SANTA ANA, Calif. (AP) — A judge on Wednesday interrupted closing arguments in the trial of two police officers accused of killing a homeless man to angrily threaten jail time for whoever posted a Twitter picture of the jury.
"If I find out who took this picture, you're going to jail," Orange County Superior Court Judge William Froeberg said, holding up a printout of the picture.
The judge said the picture, in which only one of the 12 jurors can be identified, appeared on a Twitter account with the name Aaron Murphy, but it wasn't clear who that was or who actually took the photo.
The judge brought up the issue between the closing arguments of the two attorneys representing former Fullerton police officers Manuel Ramos and Jay Cicinelli.
By day's end, the defense rested. The prosecution will give its rebuttal argument Thursday morning and then the case will go to the jury.
Ramos has pleaded not guilty to second-degree murder and involuntary manslaughter in the 2011 death of Kelly Thomas, who died after a struggle with police that was captured on surveillance video. Cicinelli has pleaded not guilty to involuntary manslaughter and use of excessive force.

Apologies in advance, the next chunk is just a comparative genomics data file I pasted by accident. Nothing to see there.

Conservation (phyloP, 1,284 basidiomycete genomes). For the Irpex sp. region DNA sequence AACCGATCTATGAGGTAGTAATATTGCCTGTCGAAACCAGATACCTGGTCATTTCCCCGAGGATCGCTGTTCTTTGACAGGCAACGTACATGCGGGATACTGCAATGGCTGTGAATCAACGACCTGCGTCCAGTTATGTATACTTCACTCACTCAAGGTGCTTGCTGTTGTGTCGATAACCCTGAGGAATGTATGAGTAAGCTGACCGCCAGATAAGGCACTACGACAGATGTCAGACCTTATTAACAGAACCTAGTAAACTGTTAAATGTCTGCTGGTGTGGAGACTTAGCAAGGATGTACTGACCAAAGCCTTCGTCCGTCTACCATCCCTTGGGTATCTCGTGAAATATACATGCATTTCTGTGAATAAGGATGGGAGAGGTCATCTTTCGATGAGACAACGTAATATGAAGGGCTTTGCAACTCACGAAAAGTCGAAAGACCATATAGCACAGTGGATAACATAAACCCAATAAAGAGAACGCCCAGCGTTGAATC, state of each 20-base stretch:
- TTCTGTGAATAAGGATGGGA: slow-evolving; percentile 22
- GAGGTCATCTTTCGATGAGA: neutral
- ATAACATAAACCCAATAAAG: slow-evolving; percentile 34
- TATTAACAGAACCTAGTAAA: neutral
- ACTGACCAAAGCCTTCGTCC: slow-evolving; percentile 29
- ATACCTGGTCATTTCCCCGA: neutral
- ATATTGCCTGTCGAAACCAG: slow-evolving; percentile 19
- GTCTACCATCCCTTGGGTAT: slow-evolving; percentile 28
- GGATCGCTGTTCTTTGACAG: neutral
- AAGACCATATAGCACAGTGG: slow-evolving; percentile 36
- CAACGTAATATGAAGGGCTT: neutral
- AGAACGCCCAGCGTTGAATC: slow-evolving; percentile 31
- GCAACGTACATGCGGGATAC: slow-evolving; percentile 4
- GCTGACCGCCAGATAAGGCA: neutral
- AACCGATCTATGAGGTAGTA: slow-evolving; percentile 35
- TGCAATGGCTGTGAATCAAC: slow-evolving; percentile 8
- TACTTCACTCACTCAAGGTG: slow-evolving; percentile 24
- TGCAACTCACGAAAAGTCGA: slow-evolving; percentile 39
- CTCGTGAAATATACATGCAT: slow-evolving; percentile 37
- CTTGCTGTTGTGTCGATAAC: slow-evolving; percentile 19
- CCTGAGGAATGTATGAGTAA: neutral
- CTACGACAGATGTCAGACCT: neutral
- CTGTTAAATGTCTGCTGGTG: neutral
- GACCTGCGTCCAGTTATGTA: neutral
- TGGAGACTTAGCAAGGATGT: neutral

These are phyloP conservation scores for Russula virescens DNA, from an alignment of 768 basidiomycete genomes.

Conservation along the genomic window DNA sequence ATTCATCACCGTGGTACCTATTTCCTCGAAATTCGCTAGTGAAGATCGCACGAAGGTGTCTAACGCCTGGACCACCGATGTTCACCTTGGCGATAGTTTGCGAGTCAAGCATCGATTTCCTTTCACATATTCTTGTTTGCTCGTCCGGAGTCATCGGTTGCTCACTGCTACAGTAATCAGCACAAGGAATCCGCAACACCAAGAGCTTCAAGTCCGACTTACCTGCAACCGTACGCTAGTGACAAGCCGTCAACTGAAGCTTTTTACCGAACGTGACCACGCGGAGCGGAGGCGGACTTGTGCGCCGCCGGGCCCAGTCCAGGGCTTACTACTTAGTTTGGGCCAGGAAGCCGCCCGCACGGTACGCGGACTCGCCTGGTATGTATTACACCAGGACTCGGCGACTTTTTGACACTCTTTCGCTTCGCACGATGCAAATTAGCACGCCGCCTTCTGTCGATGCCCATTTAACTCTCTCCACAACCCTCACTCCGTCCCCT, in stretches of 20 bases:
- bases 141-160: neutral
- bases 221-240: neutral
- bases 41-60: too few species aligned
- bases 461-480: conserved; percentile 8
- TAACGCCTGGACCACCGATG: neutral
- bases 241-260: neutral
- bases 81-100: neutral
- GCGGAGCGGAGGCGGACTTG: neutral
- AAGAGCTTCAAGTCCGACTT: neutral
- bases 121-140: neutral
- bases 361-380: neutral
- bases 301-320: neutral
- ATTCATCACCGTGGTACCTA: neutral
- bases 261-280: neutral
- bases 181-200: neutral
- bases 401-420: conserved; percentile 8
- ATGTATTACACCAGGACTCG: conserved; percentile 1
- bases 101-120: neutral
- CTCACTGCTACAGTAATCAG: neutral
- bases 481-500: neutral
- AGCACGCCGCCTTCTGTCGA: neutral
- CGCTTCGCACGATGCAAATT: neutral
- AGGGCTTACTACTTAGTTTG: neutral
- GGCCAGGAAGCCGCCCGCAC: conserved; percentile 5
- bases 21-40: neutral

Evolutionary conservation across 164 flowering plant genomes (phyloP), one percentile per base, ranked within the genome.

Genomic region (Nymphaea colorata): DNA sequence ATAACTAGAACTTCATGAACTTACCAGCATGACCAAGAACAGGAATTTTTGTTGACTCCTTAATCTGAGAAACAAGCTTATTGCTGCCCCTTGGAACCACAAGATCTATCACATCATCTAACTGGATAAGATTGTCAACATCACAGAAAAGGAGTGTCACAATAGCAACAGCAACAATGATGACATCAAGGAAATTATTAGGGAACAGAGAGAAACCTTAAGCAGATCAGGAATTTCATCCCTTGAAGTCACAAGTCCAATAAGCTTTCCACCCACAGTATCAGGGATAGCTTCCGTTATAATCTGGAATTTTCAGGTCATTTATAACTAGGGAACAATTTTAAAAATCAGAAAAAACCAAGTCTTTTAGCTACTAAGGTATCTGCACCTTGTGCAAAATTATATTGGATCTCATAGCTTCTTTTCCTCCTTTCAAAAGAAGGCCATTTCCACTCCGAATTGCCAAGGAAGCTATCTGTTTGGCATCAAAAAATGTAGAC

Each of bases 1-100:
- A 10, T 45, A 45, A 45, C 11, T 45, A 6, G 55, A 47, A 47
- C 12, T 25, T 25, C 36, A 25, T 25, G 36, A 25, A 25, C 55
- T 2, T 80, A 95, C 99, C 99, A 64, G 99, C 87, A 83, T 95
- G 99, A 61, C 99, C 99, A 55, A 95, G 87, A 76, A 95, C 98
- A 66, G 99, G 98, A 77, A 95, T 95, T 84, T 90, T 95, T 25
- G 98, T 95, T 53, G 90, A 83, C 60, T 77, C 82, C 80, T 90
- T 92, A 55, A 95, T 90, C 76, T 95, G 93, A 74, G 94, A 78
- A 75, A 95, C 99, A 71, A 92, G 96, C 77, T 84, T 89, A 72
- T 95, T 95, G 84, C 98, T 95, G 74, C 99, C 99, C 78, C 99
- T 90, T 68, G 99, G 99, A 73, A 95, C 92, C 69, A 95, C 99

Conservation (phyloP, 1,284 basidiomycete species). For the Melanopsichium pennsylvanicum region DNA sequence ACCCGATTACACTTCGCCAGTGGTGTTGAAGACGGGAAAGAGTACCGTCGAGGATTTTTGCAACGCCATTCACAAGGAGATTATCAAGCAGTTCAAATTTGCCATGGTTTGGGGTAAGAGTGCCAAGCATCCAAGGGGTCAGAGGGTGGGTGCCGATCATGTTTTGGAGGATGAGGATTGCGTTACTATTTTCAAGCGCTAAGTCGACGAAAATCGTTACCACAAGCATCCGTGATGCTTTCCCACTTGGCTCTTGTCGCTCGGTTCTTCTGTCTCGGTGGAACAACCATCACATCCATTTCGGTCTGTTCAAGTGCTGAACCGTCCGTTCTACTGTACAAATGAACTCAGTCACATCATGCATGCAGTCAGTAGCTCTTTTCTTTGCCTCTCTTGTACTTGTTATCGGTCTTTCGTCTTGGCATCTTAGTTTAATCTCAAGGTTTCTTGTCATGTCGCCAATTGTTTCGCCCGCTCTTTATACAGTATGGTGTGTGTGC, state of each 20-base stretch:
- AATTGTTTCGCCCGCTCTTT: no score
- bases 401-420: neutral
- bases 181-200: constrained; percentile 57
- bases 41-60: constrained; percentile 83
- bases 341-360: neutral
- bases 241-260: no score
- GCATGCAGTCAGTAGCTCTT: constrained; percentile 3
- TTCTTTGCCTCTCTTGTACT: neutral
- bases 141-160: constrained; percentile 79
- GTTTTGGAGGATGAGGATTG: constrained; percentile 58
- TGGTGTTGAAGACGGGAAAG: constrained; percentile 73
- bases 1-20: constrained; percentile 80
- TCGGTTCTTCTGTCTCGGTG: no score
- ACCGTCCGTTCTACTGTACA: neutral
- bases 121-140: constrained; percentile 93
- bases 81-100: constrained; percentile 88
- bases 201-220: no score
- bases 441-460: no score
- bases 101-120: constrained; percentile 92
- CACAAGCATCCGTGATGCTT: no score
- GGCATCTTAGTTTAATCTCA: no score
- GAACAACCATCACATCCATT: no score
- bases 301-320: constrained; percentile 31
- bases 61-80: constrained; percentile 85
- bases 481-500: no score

The 33-minute surveillance video at the heart of the trial shows six officers kneeing, pummeling and repeatedly stunning Thomas with an electric gun as he cries out for his father nearly 30 times, apologizes and begs for air.
Thomas, 37, never regained consciousness and died five days later, on July 10, 2011, after doctors removed his life support.
Cicinelli's attorney, Michael Schwartz, told the jury during his closing argument that prosecutors wrongly argued that Thomas feared for his life and acted in self-defense.
"The first myth I'm going to talk about is the myth that Kelly Thomas throughout this ordeal was afraid for his life," Schwartz said, according to City News Service. "He found himself in the middle of a fight that he started."
Schwartz pointed out that after Ramos threatened to shut Thomas up with his fists, Thomas replied "start punching, dude."
"That's not someone who's afraid," Schwartz said. That's someone who is challenging back."